Somali pirates free 16 sailors seized 4 months ago

Italian and Somali authorities had been working together gathering intelligence and applying diplomacy to win the hostages' release.

German ship 88 248 (photo credit: )
German ship 88 248
(photo credit: )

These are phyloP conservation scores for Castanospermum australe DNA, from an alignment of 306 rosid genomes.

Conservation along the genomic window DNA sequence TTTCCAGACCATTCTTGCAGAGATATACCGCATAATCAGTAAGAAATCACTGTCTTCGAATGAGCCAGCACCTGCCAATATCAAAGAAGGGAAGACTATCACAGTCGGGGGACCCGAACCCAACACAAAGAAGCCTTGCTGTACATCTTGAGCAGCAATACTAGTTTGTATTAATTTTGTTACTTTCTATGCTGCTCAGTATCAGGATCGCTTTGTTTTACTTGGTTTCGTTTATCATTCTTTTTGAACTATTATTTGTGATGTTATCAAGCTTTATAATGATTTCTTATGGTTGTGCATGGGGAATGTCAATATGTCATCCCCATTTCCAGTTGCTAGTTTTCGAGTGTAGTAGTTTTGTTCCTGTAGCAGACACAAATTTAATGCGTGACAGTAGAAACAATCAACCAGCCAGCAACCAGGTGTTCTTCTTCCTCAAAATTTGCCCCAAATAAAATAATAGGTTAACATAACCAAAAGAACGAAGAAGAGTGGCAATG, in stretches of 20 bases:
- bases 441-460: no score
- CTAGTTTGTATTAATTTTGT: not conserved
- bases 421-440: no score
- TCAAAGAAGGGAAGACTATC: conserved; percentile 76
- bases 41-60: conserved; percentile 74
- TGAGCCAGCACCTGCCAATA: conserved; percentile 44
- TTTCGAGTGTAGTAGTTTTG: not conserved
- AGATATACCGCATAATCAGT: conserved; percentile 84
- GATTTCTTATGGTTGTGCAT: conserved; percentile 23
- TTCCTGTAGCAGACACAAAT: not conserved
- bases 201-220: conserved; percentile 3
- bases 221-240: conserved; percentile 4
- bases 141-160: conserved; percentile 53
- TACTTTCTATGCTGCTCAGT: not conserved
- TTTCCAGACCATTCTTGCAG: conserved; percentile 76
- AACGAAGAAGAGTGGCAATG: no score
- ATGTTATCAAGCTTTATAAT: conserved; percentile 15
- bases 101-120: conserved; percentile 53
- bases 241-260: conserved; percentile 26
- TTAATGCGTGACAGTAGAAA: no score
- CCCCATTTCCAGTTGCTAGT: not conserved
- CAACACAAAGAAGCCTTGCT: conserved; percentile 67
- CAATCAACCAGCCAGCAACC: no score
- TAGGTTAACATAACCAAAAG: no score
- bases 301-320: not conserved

Sixteen sailors, including 10 Italians, whose tug was seized by Somali pirates four months ago are free after the pirates abandoned the ship, Italian authorities said Monday. Foreign Minister Franco Frattini told SkyTg24 television news that the Somali Prime Minister Omar Abdirashid Ali Sharmarke notified him of the release in a phone call Sunday evening. Italian and Somali authorities had been working together gathering intelligence and applying diplomacy to win the hostages' release, Frattini said. "There was a very strong political intervention" between the Somali government and local authorities "who made the pirates understand that the only solution was the liberation of the hostages," Frattini said on SkyTg24. "The pirates withdrew." The Foreign Ministry said no ransom was paid. The Italian-flagged Buccaneer tug was seized April 11 in the pirate-infested Gulf of Aden with a crew of 10 Italians, five Romanians and a Croat. The Italian navy ship Maestrale reached the area immediately after and maintained surveillance of the tug throughout the ordeal along with another Italian naval vessel, ministry officials said. Italian naval officers confirmed that the pirates had abandoned the ship, and that the crew had retaken control, Frattini said. "Italian special forces were there to avoid any danger, which there never was," Frattini said. Silvio Bartoletti, the owner of the shipping company Micoperi that owns the Buccaneer, said the sailors were undergoing medical checks on the tug, which was being escorted to nearby Djibouti by the Italian navy. They were in good condition, he said. "They are very stressed, but psychologically better," he said by telephone. "It's better to have the Italian military by your side, rather than a Somali pirate." Bartoletti also denied a ransom was paid, saying "energetic" diplomatic efforts paid off. The sailors were expected to reach home within a few days. "We are so happy that this is finally over," Alessandra Costanzo, wife of Buccaneer Cmdr. Mario Iarlori, told The Associated Press by telephone. "I spoke to my husband briefly, he just called to say they are free." Costanzo said she did not have any information on when the sailors would return home or how they were freed. "It was all very stressful. This is such a big relief. We hope the moment will soon come when we can hug him again," she said.